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I'm just learning about inheritence and am stuck on a simple problem. I want to override the print() statement in the one class with a new one in it's subclass two. I'm not sure how I would approach it as it is a void statement with no parameters.

  public class One {

    private String name;
    private int age;

    public human(String n, int a)
      name = n;
      age = a;
    }
    public void print() {

     System.out.println("Name: " + name);
     System.out.println("Age: " + age);

    }

Second class:

    public class Two extends One {

    private double gpa;

    public two(String n, int a, double g) {
      super(n,a);
      gpa = g;

    public double getGPA (){
          return gpa;
       }

    public void print() {
    // override code here to include code from class one + displaying GPA..

     }
}

So for example, example.print() would print

Name: Jack
Age: 34

The desired output I want is

Name: Jack
Age: 34
GPA: 3.20

I am thinking I have to use the super method but cannot find a way to incorporate it correctly. Any tips would be appreciated!

share|improve this question
    
What is example ? – Damian Leszczyński - Vash Apr 3 '13 at 10:03
    
example.print(); what is reference/object type of example ? – AmitG Apr 3 '13 at 10:21
up vote 5 down vote accepted

The keyword super gives you access to (visible) members of the superclass. So, you could call the print() method of the superclass, and then just do the specific work of the subclass:

public void print() {
    super.print();
    System.out.println ("GPA: " + gpa);
}

See this brief section of the Java Tutorials for more on the usage of super: Using the Keyword super. It does address with a simple example the very same problem you were asking about.

Please note that if you wrote

public void print() {
    print();
    System.out.println ("GPA: " + gpa);
}

Without specifying that you want to call super.print(), the print() method of two would be calling itself indefinitely until you got an OutOfMemoryError.

It is also worth noting what Vash mentioned about the @Override annotation in his answer.

share|improve this answer

You've got the right idea. Try this:

public void print() {
    super.print();
    System.out.println("GPA: " + this.gpa);
}
share|improve this answer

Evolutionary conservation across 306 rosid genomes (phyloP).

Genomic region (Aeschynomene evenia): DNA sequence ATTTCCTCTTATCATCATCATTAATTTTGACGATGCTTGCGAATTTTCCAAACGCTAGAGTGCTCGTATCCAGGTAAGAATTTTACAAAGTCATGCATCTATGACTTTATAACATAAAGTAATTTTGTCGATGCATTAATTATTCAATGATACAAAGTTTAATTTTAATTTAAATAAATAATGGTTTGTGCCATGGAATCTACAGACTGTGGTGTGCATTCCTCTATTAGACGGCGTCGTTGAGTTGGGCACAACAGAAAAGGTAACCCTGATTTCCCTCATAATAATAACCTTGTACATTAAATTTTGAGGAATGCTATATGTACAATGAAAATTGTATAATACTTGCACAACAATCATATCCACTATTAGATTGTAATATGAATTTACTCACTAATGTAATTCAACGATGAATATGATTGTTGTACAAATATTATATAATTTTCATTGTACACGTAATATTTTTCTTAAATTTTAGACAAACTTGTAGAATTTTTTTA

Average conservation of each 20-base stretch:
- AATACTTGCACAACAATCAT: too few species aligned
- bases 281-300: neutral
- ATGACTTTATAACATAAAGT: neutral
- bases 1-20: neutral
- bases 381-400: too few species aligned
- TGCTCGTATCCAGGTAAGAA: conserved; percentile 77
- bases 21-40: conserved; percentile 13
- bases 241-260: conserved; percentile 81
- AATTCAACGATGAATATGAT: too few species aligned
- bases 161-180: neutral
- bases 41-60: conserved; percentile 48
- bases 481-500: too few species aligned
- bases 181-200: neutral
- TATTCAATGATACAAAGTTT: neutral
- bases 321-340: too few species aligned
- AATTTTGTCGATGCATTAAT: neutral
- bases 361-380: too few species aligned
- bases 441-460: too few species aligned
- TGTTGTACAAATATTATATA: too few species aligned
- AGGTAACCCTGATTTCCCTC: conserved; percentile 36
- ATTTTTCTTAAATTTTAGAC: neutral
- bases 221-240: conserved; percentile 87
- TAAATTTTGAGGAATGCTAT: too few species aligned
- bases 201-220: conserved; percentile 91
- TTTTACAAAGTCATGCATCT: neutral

Sorry, I don't understand that comment or the useless one that was added after the code above. – duffymo Apr 3 '13 at 10:01
    
Sorry my mistake, made a typo which caused compiler errors and thought i wasn't explaining it thoroughly. Thanks... – aiuna Apr 3 '13 at 10:05

In Java every method is virtual, this mean that you can override it each accessible method. By accessible method we can take a method that has modifier public, protected or default.

From Java 1.6, it is recommended to use annotation @Override, to mark the methods that has been override. This help the compiler and developer to prevent potential faults.

So to override method One#print() you just have to in child class add method with same signature.

@Override
public void print() {
    super.print(); //Here you call the functionality from super class.
    System.out.println("GPA: %f", getGPA());
}

Calling super is not mandatory when overriding.

Nice thing to remember is to add description to method why override was required and do the method call the super class logic.

share|improve this answer

it is as easy as calling the super() of the method

public class one {

private String name;
private int age;

public human(String n, int a);
name = n;
age = a;

public void print() {

System.out.println ("Name: " + name);
System.out.println ("Age: " + age);
Second class:

public class two extends one {

private double gpa;

public two(String n, int a, double g) {
super(n,a);
gpa = g;

public double getGPA (){
      return gpa;
   }

public void print() {
 super.print();
 System.out.println("GPA: " + getGPA());
}
share|improve this answer
    
you are right srorry – Edo Post Apr 3 '13 at 10:03

Your One.java

public class One {

protected String name;
protected int age;

public One(String n, int a)
{
name = n;
age = a;
}
public void print() {
System.out.println ("Name: " + name);
System.out.println ("Age: " + age);
}
}

Two.java

public class Two extends One{
private double gpa;

public Two(String n, int a, double g) {
super(n,a);
gpa = g;
}
public double getGPA (){
      return gpa;
   }

public void print() {
    System.out.println ("Name: " + name);
    System.out.println ("Age: " + age);
    System.out.println ("gpa: " + gpa);
}
}

Add this in some java file to check the output.

public class ExecuteTwo {
public static void main(String[] args) {
    Two two = new Two("Aiuna",1,100.0);
    two.print();
}
}

This will give you what you want.

What you should do after seeing this: (i) Know what are constructors (ii) Access modifiers, access levels

share|improve this answer
    
Anuj Balan :- gather information about super. Head first Core java is best book ever to learn core java. Read it ASAP. Don't miss it. – AmitG Apr 3 '13 at 10:27
    
You can do that for the OP. – Anuj Balan Apr 4 '13 at 4:11
    
:-) ignore my comment if you know it. – AmitG Apr 4 '13 at 7:43

As you are overriding print() method in class two and you can write in as System.out.println("GPA: " + gpa);

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